The next World Scrabble Championship (WSC) will be taking place at the Old Museum, Nottingham Conference Centre, Nottingham Trent University from Tuesday 22nd – Sunday 27th August (preceded by the World Junior Championship at the same venue from 19-21).
The event was originally due to be held in Qatar but had to be moved at short notice to the slightly less exotic location of Nottingham.
Anyone can enter for a fee, and there are currently 120 registered players. There will be several ‘divisions’ so those who haven’t played tournament Scrabble before will be given a ‘zero rating’ and go in the lowest division – the only way is up!
The format of the WSC is a gruelling one – 8 games on day 1, followed by 9 on each of days 2, 3 and 4 – no rest for the wicked! So after the 35 games, the 8 players with the most wins will qualify for the ‘Best of 5’ Quarter-Finals on the Saturday. I reckon a tournament record of 20 wins/15 losses is likely to be enough to qualify. Anyone who wins more than twice the number of games they lose (24 wins or more) is likely to be top of the pile.
The quarter finalists will be seeded so that on paper the top player after 35 games should have the easiest draw against the 8th ‘best’ player, but standards are so close at the top level that this isn’t as big an advantage as you might think.
In my opinion Scrabble is about 95% skill and 5% luck – and luck only really comes into it when players of a similar standard play each other, which is exactly what the top 8 are likely to be. I think it’s fair to say that the three World Finals I’ve been in have contained an element of luck.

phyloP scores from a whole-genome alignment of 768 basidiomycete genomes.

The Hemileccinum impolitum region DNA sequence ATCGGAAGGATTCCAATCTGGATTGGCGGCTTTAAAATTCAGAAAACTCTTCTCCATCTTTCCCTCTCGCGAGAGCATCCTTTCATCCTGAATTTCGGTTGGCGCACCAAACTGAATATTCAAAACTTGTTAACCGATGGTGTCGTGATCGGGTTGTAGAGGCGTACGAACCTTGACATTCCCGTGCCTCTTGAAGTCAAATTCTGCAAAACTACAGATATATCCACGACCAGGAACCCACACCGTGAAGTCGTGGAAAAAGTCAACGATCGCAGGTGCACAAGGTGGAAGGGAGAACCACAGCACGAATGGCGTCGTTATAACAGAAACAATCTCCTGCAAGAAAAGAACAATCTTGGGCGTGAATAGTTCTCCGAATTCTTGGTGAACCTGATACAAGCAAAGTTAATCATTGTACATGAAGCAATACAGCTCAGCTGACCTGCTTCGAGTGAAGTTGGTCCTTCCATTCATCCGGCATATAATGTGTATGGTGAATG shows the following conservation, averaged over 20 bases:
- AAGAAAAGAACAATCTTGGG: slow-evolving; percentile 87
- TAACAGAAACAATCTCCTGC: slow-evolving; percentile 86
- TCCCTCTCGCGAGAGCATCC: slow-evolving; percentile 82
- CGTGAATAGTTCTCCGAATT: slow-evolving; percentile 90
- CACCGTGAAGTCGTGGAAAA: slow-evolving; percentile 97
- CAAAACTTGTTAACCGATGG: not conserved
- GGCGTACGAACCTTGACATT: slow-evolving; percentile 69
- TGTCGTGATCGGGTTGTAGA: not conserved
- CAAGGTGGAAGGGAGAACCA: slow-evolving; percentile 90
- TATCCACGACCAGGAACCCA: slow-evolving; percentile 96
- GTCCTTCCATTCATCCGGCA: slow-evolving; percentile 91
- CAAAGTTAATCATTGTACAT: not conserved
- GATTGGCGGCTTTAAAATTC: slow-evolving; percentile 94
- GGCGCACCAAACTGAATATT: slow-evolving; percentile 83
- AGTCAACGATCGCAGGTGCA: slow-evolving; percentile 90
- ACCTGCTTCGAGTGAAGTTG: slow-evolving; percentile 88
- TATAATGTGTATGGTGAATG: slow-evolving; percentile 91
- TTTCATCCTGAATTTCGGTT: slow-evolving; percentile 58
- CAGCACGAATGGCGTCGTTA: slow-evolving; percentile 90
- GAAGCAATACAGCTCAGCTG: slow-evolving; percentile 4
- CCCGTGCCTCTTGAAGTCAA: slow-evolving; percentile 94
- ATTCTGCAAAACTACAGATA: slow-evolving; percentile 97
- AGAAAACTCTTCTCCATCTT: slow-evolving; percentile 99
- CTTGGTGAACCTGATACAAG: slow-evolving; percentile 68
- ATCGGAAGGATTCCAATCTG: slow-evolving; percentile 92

In 1993 when I beat the lovely Joel Wapnick at the Plaza Hotel in New York, I was 2-1 down and over 170 down in game 4. I then had the most ludicrous luck I’ve ever had in a game and overturned the deficit – something I don’t think I’ve ever done in the tens of thousands of games I’ve played before or since. I went on to win a rather more standard 5th game to take the title 3-2. Joel was incredibly gracious although he later told me he hardly slept for a year after!
However, when we both reached the final again in Melbourne in 1999, Joel got sweet and deserved revenge – he had the better letters, but what really hurt was he won the 4th game by just 1 point when I got stuck with the Q. The realisation that I was going to lose by a point and could do absolutely nothing about it was deeply disturbing! In the end I lost 3-1 and also managed to lose a significant amount of sleep.
While emotions can run high they can also end up forming lasting bonds and to this day Joel and I have a unique friendship! Sometimes you just have to accept you’ve been beaten by the better (or luckier!) player, shake their hand and smile magnanimously at the prize-giving ceremony.
As far as preparation is concerned I decided to adopt my hero Roger Federer’s approach and take a complete break for 6 months – it didn’t do him any harm at Wimbledon! I only played my first game this year a couple of weeks ago and scored over 500 – so hopefully that’s enough game practice.
As far as word study is concerned, I read Collins Scrabble Secrets to swot up – having written it in 2011 but not revisited it for some time, I was surprised at how much I learnt from myself! So much so that the only other prep I intend to do between now and Nottingham is to re-read my book – it’s the best guide to the game there is, though I do say it myself.
Entrants are a varied bunch and from a whole range of backgrounds, but we all have that drive to win. Here are my tips for the Quarter-Finals:
– Nigel Richards (World Rank 1)
– Dave Eldar (World Rank 2)
– Brett Smitheram (World Rank 3)
– Mark Nyman (World Rank 10)
– Harshan Lamabadusuriya (World Rank 15)
– Wellington Jighere (World Rank 17)
– Joel Wapnick (World Rank 22)
– Austin Shin (World Rank 26)
I think Nigel will probably win for the 4th time after his 20 year dominance, but for a ‘dark horse’, I’d suggest Moiz Ullah Baig from Pakistan – World Rank 154. I believe he has the skill to go all the way.
The opinions and other information contained in this blog post and comments do not necessarily reflect the opinions or positions of Collins Dictionary.
By Mark Nyman